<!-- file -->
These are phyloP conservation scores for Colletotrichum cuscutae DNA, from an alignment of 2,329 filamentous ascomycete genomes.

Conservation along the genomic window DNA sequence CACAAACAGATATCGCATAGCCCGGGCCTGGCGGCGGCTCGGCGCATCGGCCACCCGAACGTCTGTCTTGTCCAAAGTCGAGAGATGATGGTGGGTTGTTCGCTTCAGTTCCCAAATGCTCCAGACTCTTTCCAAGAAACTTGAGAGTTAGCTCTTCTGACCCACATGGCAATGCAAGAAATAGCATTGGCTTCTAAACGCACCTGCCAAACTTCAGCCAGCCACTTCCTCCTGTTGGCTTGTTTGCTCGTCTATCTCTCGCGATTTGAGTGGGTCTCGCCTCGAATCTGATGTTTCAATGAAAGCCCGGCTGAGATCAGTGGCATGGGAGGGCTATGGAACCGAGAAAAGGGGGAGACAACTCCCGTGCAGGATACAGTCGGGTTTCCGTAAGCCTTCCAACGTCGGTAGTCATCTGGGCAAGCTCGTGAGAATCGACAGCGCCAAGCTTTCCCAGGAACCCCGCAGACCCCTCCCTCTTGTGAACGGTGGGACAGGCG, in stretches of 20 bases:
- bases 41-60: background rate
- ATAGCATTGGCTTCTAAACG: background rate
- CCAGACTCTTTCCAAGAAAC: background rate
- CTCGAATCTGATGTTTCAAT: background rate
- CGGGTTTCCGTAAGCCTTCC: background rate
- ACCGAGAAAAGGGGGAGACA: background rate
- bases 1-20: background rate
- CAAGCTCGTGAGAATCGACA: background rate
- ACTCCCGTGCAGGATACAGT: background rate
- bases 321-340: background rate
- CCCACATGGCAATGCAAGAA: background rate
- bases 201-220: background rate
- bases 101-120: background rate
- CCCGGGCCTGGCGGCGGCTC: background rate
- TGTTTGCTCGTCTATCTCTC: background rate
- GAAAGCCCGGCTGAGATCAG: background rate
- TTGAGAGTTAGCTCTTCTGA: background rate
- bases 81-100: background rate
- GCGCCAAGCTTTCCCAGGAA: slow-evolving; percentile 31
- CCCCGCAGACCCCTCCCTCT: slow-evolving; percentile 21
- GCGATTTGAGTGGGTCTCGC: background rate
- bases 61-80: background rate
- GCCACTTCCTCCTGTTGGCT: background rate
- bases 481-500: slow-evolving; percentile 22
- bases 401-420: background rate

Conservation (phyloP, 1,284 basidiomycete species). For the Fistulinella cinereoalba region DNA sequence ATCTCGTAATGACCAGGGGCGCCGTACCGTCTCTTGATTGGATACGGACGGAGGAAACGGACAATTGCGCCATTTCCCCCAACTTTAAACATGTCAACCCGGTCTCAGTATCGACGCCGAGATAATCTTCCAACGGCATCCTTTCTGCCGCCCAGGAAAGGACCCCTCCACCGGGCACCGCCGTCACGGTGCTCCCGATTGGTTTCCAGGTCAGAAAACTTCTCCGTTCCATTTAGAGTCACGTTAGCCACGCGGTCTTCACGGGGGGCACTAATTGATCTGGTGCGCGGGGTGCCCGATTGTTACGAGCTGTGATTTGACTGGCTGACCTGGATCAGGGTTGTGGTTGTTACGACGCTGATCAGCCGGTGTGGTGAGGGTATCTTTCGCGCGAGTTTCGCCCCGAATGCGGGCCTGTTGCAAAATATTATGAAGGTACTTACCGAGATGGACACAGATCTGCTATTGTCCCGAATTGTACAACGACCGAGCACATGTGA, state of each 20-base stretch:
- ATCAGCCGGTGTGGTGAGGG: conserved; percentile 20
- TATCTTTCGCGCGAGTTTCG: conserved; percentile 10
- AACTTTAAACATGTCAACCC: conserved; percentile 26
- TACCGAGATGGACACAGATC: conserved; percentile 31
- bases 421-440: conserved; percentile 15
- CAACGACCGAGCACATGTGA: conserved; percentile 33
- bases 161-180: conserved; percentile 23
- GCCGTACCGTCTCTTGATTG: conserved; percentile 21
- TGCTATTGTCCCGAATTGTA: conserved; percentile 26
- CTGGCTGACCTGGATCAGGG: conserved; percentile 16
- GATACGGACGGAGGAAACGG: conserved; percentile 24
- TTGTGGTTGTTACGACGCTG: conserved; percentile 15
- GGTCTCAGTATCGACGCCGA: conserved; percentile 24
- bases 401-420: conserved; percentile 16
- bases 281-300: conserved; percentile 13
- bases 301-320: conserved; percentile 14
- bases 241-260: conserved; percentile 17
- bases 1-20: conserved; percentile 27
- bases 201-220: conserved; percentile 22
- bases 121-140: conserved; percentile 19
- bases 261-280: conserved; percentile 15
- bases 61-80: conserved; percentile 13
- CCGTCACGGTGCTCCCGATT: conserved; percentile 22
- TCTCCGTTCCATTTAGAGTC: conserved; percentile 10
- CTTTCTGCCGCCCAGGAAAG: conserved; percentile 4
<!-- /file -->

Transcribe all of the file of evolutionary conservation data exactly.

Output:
These are phyloP conservation scores for Colletotrichum cuscutae DNA, from an alignment of 2,329 filamentous ascomycete genomes.

Conservation along the genomic window DNA sequence CACAAACAGATATCGCATAGCCCGGGCCTGGCGGCGGCTCGGCGCATCGGCCACCCGAACGTCTGTCTTGTCCAAAGTCGAGAGATGATGGTGGGTTGTTCGCTTCAGTTCCCAAATGCTCCAGACTCTTTCCAAGAAACTTGAGAGTTAGCTCTTCTGACCCACATGGCAATGCAAGAAATAGCATTGGCTTCTAAACGCACCTGCCAAACTTCAGCCAGCCACTTCCTCCTGTTGGCTTGTTTGCTCGTCTATCTCTCGCGATTTGAGTGGGTCTCGCCTCGAATCTGATGTTTCAATGAAAGCCCGGCTGAGATCAGTGGCATGGGAGGGCTATGGAACCGAGAAAAGGGGGAGACAACTCCCGTGCAGGATACAGTCGGGTTTCCGTAAGCCTTCCAACGTCGGTAGTCATCTGGGCAAGCTCGTGAGAATCGACAGCGCCAAGCTTTCCCAGGAACCCCGCAGACCCCTCCCTCTTGTGAACGGTGGGACAGGCG, in stretches of 20 bases:
- bases 41-60: background rate
- ATAGCATTGGCTTCTAAACG: background rate
- CCAGACTCTTTCCAAGAAAC: background rate
- CTCGAATCTGATGTTTCAAT: background rate
- CGGGTTTCCGTAAGCCTTCC: background rate
- ACCGAGAAAAGGGGGAGACA: background rate
- bases 1-20: background rate
- CAAGCTCGTGAGAATCGACA: background rate
- ACTCCCGTGCAGGATACAGT: background rate
- bases 321-340: background rate
- CCCACATGGCAATGCAAGAA: background rate
- bases 201-220: background rate
- bases 101-120: background rate
- CCCGGGCCTGGCGGCGGCTC: background rate
- TGTTTGCTCGTCTATCTCTC: background rate
- GAAAGCCCGGCTGAGATCAG: background rate
- TTGAGAGTTAGCTCTTCTGA: background rate
- bases 81-100: background rate
- GCGCCAAGCTTTCCCAGGAA: slow-evolving; percentile 31
- CCCCGCAGACCCCTCCCTCT: slow-evolving; percentile 21
- GCGATTTGAGTGGGTCTCGC: background rate
- bases 61-80: background rate
- GCCACTTCCTCCTGTTGGCT: background rate
- bases 481-500: slow-evolving; percentile 22
- bases 401-420: background rate

Conservation (phyloP, 1,284 basidiomycete species). For the Fistulinella cinereoalba region DNA sequence ATCTCGTAATGACCAGGGGCGCCGTACCGTCTCTTGATTGGATACGGACGGAGGAAACGGACAATTGCGCCATTTCCCCCAACTTTAAACATGTCAACCCGGTCTCAGTATCGACGCCGAGATAATCTTCCAACGGCATCCTTTCTGCCGCCCAGGAAAGGACCCCTCCACCGGGCACCGCCGTCACGGTGCTCCCGATTGGTTTCCAGGTCAGAAAACTTCTCCGTTCCATTTAGAGTCACGTTAGCCACGCGGTCTTCACGGGGGGCACTAATTGATCTGGTGCGCGGGGTGCCCGATTGTTACGAGCTGTGATTTGACTGGCTGACCTGGATCAGGGTTGTGGTTGTTACGACGCTGATCAGCCGGTGTGGTGAGGGTATCTTTCGCGCGAGTTTCGCCCCGAATGCGGGCCTGTTGCAAAATATTATGAAGGTACTTACCGAGATGGACACAGATCTGCTATTGTCCCGAATTGTACAACGACCGAGCACATGTGA, state of each 20-base stretch:
- ATCAGCCGGTGTGGTGAGGG: conserved; percentile 20
- TATCTTTCGCGCGAGTTTCG: conserved; percentile 10
- AACTTTAAACATGTCAACCC: conserved; percentile 26
- TACCGAGATGGACACAGATC: conserved; percentile 31
- bases 421-440: conserved; percentile 15
- CAACGACCGAGCACATGTGA: conserved; percentile 33
- bases 161-180: conserved; percentile 23
- GCCGTACCGTCTCTTGATTG: conserved; percentile 21
- TGCTATTGTCCCGAATTGTA: conserved; percentile 26
- CTGGCTGACCTGGATCAGGG: conserved; percentile 16
- GATACGGACGGAGGAAACGG: conserved; percentile 24
- TTGTGGTTGTTACGACGCTG: conserved; percentile 15
- GGTCTCAGTATCGACGCCGA: conserved; percentile 24
- bases 401-420: conserved; percentile 16
- bases 281-300: conserved; percentile 13
- bases 301-320: conserved; percentile 14
- bases 241-260: conserved; percentile 17
- bases 1-20: conserved; percentile 27
- bases 201-220: conserved; percentile 22
- bases 121-140: conserved; percentile 19
- bases 261-280: conserved; percentile 15
- bases 61-80: conserved; percentile 13
- CCGTCACGGTGCTCCCGATT: conserved; percentile 22
- TCTCCGTTCCATTTAGAGTC: conserved; percentile 10
- CTTTCTGCCGCCCAGGAAAG: conserved; percentile 4